On February 26, 2020, the National Labor Relations Board (NLRB) issued its final rule governing joint-employer status under the National Labor Relations Act (NLRA) in the federal register. The final rule will undo a more relaxed Obama-era joint-employer test by reinstating the joint-employer standard that the Board followed for several decades prior to its 2015 decision in Browning-Ferris Industries of California, Inc. According to the Board, its ruling provides “greater precision, clarity, and detail that rulemaking allows,” as to what constitutes a joint employer.

The Browning-Ferris decision held that a company could be deemed a joint employer if “its control over the essential terms and conditions of another business’s employees was merely indirect, limited and routine, or contractually reserved but never exercised.” However, with its final rule, the Board will reinstate a pre-Browning-Ferris test which holds that a business is only a joint employer if it “has substantial direct and immediate control” of one or more essential terms or condition of a worker’s job such that the business “meaningfully affects matters” pertaining to the employment relationship. In its ruling, the NLRB defined those “essential terms and conditions of employment” as “wages, benefits, hours of work, hiring, discharge, discipline, supervision, and direction.” It also defined “substantial” direct control as actions that have “a regular or continuous consequential effect” on one of the eight core aspects of a worker’s job that the Board listed, while pointing out that any direct control that is “sporadic, isolated, or de minimus” is insufficient to warrant a finding of joint employment.Continue Reading The NLRB offers “clarity” on its joint-employer test by issuing its final rule

At a time when public employers across Pennsylvania are seeking to reduce or at least contain the skyrocketing costs of post-retirement health care benefits, the Commonwealth Court has virtually handcuffed municipalities from achieving any genuine relief for decades. The Commonwealth Court ruled in FOP, Flood City Lodge No. 86 v. City of Johnstown, No. 1873 C.D. 2010 (February 22, 2012), that the elimination of post-retirement health benefits for active police officers and firefighters by an Act 111 interest arbitration panel constitute an unlawful diminishment of contractually guaranteed benefits under the Home Rule Charter Law. This decision will likely have broad implications, as it signals how the Commonwealth Court will interpret a similar provision in the Pennsylvania Constitution that applies to all municipalities.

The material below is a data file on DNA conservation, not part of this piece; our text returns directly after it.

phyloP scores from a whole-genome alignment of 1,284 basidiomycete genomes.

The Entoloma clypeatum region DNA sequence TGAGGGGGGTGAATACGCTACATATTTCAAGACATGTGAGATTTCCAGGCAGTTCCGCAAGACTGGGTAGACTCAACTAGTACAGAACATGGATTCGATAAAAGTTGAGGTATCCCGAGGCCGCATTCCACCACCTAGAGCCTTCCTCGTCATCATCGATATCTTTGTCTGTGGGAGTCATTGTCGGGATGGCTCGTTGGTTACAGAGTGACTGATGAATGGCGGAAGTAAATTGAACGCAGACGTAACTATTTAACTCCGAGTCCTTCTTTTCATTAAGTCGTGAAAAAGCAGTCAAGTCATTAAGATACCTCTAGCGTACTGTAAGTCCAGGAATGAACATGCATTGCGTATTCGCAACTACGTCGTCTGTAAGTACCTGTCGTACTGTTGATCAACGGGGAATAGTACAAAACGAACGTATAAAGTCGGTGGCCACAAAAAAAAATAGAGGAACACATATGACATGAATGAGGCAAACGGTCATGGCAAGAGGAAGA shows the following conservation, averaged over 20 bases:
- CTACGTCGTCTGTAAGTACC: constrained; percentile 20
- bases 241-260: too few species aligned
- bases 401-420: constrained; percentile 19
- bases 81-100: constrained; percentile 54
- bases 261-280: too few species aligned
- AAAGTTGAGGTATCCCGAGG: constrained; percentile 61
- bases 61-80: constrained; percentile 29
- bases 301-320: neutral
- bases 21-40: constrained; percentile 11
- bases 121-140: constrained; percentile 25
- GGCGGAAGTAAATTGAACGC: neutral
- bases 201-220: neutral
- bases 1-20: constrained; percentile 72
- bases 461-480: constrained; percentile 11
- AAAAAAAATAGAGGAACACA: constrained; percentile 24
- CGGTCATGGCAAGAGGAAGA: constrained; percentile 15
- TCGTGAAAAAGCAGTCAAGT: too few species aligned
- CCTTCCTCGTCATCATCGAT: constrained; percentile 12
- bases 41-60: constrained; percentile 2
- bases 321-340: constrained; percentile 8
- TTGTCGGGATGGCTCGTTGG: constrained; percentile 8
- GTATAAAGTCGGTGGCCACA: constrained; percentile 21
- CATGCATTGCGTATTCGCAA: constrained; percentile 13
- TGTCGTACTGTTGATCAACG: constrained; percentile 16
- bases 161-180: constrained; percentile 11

Continue Reading Pennsylvania Commonwealth Court Prohibits Act 111 Arbitration Panels from Reducing Post-Retirement Health Care Benefits for Active Employees

Effective January 1, 2012, private California employers of non-exempt employees not subject to certain collective bargaining agreements will face new reporting and recordkeeping requirements and penalties for violations of California’s aggressively-titled “Wage Theft Prevention Act” signed into law in October 2011. Similar to New York’s law of the same name enacted last year, the Act

In perhaps no U.S. presidential election in recent memory has the outcome been more important to a change in our basic labor law, the National Labor Relations Act (“NLRA” or “Act”). Predictions are that if Sen. Obama is elected President and the Democrats take control of Congress, the crown jewel in labor’s legislative agenda, the Employee Free Choice Act, which passed the House last year but fell short in the Senate,1 could become the law of the land.2

The Employee Free Choice Act (“EFCA”), as passed by the U.S. House of Representatives, has three major features that make sweeping changes in the current provisions of the NLRA. First, the Act will permit unions to obtain certification through a mandatory card check conducted by Regional Offices of the National Labor Relations Board (“NLRB” or “Board”). Second, EFCA will impose first contracts through interest arbitration where the parties are unable to agree on the terms of such agreements. Third, EFCA will amend certain provisions of the Act to permit NLRB Regional Directors, acting at their own discretion, to seek injunctive relief against employers for alleged violations arising out of union organizing campaigns. The Board will be required to assess both back pay and double liquidated damages on employers who discharge employees during an organizing campaign. In addition, the Board will have authority to assess a civil penalty of up to $20,000 per violation of Section 8(a)(1) or (3) of the Act that substantially interferes with the union organizational process during the period of organizing and, after certification or recognition of a union, until a first contract is entered into. Each of these changes and its significance is examined below.Continue Reading The Employee Free Choice Act: The Crown Jewel of Organized Labor’s Legislative Agenda